NEW MEXICO (KRQE) – The 1990’s saw a surge of independent, Latino cinema with the wave of Nuevo Cine Mexicano. The movement inspired thousands of young, Latino Filmmakers; including a Texas-born, Mexican-raised auteur who found his voice in the backlot of New Mexico, Alejandro Montoya Marin.
Very few filmmakers ever get to work with their heroes. That sentiment may come as a surprise when said hero is responsible for films such as “Desperado.” This was the follow-up feature to Robert Rodriguez’s debut, “El Mariachi.” It caught the attention of Hollywood in 1992, as well as a young Latino filmmaker from Laredo, Texas, Alejandro Montoya Marin.
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“I really do remember the first time my mom took me to the movie theater, and it was to see a Spanish ruby movie from Spain called, Katy la Oruga. And it’s about a worm that travels and as she travels, it’s a female lead, she learns and becomes a butterfly. I remember the impact of the screen and the atmosphere because since then, I was enamored by film,” said Montoya Marin.
Marin moved to Mexico at a young age with his family, comprised mostly of accountants and lawyers. He says he knew early on that his passion was in the arts, particularly filmmaking. “Did a short film and I did a Star Wars short film and my friends and I felt so alive and so focused. So from there I just kept doing short films until I went to study film school,” said Montoya Marin.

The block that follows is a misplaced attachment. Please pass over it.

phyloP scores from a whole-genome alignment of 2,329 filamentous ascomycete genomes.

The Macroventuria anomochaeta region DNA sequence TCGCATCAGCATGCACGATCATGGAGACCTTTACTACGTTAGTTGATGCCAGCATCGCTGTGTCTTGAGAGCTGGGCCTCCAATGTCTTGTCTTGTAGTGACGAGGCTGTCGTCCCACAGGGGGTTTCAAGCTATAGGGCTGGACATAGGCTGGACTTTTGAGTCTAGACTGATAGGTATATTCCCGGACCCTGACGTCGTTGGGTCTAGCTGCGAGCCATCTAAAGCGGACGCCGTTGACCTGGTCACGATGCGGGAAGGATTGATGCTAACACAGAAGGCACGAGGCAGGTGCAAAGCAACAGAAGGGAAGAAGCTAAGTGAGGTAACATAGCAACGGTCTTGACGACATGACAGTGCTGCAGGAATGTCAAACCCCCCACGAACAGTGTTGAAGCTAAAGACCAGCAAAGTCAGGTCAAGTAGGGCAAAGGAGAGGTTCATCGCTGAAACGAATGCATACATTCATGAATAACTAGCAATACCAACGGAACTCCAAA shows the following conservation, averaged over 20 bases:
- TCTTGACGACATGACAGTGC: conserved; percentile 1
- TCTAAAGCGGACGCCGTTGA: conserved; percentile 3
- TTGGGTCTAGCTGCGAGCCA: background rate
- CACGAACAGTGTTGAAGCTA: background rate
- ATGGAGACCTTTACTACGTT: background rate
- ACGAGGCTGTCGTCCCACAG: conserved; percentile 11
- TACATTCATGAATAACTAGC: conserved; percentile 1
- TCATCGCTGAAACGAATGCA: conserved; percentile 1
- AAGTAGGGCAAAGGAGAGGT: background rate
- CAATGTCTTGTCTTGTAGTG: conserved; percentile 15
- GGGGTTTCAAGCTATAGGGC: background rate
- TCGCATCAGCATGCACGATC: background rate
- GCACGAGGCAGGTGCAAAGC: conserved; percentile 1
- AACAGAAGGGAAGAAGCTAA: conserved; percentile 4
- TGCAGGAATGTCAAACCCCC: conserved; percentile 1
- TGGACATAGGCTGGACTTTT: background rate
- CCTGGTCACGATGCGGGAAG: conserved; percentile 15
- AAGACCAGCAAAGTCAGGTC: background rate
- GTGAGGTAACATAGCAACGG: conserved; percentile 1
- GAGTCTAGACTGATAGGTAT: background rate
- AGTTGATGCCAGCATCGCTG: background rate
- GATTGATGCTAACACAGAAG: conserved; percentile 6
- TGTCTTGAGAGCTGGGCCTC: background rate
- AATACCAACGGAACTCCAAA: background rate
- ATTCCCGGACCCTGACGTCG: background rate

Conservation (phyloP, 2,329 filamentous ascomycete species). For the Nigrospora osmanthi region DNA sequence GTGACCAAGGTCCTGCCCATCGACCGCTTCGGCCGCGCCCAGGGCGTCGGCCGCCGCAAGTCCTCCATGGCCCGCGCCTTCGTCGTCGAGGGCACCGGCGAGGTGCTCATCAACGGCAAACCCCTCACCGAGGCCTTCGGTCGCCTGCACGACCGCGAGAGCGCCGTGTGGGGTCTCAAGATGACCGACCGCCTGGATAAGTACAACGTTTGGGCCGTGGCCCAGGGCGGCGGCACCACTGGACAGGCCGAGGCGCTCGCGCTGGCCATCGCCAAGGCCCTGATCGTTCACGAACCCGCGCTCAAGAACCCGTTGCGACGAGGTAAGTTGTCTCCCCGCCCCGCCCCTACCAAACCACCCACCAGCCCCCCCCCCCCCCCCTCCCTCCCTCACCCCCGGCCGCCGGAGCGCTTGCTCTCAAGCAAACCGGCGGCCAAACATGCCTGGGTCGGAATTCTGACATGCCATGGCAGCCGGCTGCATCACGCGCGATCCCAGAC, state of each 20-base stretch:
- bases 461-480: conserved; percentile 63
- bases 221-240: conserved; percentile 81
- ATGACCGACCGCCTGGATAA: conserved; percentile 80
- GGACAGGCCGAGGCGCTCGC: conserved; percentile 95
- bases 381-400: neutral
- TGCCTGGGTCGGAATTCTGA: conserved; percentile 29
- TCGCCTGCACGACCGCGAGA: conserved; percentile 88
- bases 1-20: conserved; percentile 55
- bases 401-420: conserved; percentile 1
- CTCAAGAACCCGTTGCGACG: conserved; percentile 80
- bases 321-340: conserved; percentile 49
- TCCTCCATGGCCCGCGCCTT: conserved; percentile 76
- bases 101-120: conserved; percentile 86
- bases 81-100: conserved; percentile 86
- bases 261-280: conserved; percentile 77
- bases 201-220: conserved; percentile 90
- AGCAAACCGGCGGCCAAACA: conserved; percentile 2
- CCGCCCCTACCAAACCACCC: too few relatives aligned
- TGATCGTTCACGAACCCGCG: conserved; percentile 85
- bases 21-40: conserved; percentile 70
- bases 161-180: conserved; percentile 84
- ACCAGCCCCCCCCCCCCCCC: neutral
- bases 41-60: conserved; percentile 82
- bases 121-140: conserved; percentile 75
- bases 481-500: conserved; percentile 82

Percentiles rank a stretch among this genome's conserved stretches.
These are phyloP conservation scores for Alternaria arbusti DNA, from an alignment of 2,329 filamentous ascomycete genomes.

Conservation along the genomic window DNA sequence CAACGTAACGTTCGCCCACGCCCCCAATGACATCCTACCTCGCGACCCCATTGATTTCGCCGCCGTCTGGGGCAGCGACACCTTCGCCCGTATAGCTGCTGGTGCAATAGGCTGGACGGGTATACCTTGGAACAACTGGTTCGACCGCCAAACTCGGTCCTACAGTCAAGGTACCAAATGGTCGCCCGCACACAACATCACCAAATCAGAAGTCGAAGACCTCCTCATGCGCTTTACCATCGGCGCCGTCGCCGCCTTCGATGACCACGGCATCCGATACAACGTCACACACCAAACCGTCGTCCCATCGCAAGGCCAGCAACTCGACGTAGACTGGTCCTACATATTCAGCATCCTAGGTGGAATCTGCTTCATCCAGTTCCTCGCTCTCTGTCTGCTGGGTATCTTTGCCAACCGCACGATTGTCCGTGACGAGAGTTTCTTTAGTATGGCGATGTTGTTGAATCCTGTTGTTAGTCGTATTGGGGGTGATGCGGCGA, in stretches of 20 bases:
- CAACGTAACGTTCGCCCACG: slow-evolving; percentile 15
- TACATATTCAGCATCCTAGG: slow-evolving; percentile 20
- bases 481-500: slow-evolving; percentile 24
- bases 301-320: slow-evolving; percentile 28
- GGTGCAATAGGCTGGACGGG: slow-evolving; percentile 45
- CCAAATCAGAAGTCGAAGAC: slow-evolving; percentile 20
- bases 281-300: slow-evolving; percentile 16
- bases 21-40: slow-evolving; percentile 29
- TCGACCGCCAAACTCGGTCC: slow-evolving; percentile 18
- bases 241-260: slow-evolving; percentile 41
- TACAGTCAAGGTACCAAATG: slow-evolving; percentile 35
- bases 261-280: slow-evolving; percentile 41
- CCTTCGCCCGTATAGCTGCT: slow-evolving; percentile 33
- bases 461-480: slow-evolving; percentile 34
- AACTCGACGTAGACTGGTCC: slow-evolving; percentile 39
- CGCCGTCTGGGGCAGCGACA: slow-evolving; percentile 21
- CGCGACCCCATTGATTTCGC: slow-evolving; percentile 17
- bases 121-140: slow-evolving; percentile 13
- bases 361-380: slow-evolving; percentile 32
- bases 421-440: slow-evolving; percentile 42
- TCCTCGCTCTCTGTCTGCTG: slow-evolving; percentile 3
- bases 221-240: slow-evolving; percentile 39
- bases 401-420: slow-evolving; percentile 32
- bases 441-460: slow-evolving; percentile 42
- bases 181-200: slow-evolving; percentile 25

After running his own video store in Monterrey, Mexico, called ‘Quick Stop’ and inspired by Kevin Smith’s own student breakout film, ‘Clerks,’ Marin packed his bags and traveled to Vancouver, Canada to study film. With a film degree in hand, he moved to Albuquerque and picked it as the place to start his professional career as a filmmaker in 2009.
After working a number of independent and short films Marin threw his hat into the ring for a new reality show on the El Ray Network about Indie Filmmakers, produced by Robert Rodriguez. Having walked in the same path as Rodriguez did early in his career, Marin recognizes the opportunities and continued challenges Latino filmmakers face in Hollywood. “I think it’s pretty obvious that there’s not a lot of representation and I think things are changing very slowly,” Marin said.
Citing the Eva Longoria directorial debut, ‘Flaming Hot,’ in which Marin plays a supporting role as well as the DC superhero movie ‘Blue Beetle.’ Marin says Latino filmmakers are getting a bigger seat at the table, but there’s still room to grow. Marin recently had his own feature film, ‘Millennium Bugs’ picked up by international distributor, Indican Pictures. Has he joins the ranks of filmmakers like Rodriguez and Longoria, he still has his roots planted firmly in the world of independent cinema.
“As a Latino, I hope that there are more Latino films that are made, but we also need better films being made,” Marin said.